What is it about?

This paper explores the meaning of Confucian de 德 (often translated as virtue). Using intertextual discussions with texts from the Book of Rites  《禮記》supplemented by the Analects《論語》, the Mengzi  《孟子》, and the Xunzi《荀子》, the paper argues that ritual (li 禮) and virtue are closely interrelated. Without ritual, virtue is raw. Without virtue, ritual is barren. De’s interrelationship with ritual is central to Confucian ethics. Ritual is constitutive for all Confucian virtues. This central thesis coupled with subsequent features such as de’s aesthetic dimension and thick interpersonal relationships demonstrate that the Confucian de has multilayered meanings that neither the contemporary concept of virtue nor the Aristotelian arête can fully capture its meanings.

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Why is it important?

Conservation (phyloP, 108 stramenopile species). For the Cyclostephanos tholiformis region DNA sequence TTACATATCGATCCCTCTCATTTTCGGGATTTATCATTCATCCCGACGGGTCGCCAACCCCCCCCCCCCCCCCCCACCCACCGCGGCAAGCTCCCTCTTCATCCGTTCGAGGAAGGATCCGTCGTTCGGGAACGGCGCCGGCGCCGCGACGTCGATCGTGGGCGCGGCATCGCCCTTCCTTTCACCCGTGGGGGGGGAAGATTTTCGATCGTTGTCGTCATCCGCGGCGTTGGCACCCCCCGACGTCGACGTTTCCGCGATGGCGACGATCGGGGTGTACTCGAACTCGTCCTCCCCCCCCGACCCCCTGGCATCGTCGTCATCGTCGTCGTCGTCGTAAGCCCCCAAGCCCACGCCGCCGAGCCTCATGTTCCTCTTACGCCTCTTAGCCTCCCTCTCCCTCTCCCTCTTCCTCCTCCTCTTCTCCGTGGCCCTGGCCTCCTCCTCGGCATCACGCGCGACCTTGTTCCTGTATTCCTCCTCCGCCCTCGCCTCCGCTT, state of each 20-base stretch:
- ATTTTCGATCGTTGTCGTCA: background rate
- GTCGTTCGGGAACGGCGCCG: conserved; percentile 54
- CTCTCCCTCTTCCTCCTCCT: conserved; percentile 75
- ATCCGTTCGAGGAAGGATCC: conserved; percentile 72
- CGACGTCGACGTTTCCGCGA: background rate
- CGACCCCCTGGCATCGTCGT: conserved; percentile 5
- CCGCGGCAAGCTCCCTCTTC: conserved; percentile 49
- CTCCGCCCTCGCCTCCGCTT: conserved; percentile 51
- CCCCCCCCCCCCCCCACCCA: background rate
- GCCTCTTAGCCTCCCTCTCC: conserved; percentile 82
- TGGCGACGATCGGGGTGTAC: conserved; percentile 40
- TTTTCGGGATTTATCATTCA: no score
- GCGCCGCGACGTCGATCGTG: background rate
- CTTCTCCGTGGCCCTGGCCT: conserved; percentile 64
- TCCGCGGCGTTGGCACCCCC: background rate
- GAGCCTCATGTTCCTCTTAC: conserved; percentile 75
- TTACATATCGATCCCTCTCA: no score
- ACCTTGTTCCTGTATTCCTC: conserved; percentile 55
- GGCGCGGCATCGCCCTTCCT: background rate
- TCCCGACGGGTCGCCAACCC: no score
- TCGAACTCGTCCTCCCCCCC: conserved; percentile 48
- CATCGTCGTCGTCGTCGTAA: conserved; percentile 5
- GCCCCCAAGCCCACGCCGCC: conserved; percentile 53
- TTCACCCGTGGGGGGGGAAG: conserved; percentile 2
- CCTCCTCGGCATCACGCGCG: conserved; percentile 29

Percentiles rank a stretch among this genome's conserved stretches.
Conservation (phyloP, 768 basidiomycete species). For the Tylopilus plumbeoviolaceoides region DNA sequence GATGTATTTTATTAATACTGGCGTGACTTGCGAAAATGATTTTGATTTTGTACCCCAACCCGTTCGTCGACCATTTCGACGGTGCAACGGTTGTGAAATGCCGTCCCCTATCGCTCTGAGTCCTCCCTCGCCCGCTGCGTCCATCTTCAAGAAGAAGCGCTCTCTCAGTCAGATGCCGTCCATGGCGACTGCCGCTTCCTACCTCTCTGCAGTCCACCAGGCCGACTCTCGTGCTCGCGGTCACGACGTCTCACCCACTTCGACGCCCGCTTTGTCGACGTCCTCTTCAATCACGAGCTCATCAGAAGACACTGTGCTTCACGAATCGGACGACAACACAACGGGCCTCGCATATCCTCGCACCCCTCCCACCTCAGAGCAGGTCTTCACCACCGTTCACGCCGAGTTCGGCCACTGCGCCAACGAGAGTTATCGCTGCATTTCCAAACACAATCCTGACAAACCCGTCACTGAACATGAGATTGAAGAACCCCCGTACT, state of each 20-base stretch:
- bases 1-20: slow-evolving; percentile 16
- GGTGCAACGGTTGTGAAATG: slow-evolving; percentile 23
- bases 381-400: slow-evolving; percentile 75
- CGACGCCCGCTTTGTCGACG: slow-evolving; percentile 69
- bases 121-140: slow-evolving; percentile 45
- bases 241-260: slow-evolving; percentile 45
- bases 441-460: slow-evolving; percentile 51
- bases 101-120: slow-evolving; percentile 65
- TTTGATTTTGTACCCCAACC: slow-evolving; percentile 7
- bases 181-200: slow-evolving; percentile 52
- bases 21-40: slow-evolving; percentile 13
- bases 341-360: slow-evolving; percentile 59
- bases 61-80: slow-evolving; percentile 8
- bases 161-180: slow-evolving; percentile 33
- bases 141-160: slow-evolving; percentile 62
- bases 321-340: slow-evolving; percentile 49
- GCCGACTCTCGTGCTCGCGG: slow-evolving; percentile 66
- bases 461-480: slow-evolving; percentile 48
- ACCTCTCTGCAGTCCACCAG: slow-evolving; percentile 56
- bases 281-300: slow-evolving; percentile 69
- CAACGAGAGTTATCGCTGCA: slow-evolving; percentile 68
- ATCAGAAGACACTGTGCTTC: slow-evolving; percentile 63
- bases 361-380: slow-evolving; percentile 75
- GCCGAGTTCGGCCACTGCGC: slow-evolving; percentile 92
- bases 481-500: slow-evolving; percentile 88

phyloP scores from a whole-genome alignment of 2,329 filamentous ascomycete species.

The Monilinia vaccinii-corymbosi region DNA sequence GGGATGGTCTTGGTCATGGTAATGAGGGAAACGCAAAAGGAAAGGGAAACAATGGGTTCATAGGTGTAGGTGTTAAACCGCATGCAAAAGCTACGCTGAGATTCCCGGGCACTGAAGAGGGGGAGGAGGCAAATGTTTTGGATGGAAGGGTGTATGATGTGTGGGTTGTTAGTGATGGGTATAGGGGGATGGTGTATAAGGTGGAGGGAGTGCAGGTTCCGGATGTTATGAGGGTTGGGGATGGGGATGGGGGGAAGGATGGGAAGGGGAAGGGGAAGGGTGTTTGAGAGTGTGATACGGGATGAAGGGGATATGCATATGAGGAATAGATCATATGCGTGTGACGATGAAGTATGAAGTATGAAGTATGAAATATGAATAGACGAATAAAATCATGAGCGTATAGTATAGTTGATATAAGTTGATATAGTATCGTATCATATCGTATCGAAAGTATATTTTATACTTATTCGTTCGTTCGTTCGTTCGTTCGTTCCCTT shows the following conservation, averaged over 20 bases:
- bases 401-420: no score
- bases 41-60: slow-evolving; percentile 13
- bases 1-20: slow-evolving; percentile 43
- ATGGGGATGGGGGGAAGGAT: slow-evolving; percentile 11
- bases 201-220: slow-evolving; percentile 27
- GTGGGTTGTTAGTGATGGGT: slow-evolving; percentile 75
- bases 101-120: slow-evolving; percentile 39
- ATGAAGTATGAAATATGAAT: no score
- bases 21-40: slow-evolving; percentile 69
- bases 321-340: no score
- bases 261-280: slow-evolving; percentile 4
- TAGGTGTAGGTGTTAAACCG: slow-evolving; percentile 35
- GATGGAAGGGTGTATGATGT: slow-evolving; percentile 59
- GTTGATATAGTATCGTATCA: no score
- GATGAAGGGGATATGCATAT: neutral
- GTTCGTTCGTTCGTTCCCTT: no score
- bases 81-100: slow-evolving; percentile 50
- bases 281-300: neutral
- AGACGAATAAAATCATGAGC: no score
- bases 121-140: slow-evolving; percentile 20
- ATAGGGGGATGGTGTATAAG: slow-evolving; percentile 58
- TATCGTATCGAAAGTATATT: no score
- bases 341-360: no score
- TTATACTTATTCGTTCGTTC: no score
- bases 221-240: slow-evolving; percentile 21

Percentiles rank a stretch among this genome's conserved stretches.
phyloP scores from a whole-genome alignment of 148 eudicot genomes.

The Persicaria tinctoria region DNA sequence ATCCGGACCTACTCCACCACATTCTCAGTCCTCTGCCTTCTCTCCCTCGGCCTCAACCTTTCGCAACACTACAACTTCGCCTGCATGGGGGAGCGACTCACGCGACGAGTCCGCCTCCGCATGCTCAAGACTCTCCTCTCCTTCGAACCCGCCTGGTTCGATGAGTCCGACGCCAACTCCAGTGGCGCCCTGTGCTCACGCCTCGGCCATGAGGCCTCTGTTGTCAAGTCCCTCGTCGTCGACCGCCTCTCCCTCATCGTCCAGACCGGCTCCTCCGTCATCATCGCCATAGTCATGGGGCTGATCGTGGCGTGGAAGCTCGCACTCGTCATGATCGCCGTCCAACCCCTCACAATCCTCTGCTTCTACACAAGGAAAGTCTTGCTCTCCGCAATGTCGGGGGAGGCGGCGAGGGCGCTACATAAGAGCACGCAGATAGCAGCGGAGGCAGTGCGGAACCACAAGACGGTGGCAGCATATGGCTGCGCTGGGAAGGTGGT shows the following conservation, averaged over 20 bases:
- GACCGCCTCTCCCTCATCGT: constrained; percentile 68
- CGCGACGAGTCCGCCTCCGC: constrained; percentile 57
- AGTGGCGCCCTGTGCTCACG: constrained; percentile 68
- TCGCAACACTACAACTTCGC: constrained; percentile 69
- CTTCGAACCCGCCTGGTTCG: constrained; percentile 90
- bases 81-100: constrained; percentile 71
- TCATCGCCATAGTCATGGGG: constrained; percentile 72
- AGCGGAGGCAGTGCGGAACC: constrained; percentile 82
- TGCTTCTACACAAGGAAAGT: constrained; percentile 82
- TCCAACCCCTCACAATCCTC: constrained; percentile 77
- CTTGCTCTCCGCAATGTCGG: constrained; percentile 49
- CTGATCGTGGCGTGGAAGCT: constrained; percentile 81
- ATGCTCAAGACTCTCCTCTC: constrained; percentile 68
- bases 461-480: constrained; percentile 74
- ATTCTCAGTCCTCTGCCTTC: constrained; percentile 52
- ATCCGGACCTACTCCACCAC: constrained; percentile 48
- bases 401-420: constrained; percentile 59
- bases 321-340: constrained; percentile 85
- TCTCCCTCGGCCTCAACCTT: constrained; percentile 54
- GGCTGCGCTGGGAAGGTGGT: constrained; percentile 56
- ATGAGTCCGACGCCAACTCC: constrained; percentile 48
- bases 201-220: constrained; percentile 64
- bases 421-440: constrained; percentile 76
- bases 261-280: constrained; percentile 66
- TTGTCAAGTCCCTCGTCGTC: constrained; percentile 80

My analysis advances an unusual thesis that ritual is essential to developing and perfecting virtue, especially amid a contemporary culture of intensified violence, ethnic strife, and self-glorifying rudeness.


I hope this article bring new perspective on the importance of ritual in moral life as well as Confucian innovation on the concepts of self and other, respect, virtue and well-being. In writing this article, it was a great joy to bring the Book of Rites/Rituals in conversation with the Analects, the Mengzi, and the Xunzi on the essence of rituals, and to bring it in dialog with virtue ethics tradition in the West. I hope you enjoy my findings.

Ann Pang-White
The University of Scranton

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This page is a summary of: Virtues and the Book of Rites, Journal of Chinese Philosophy, February 2021, Brill, DOI: 10.1163/15406253-12340004.
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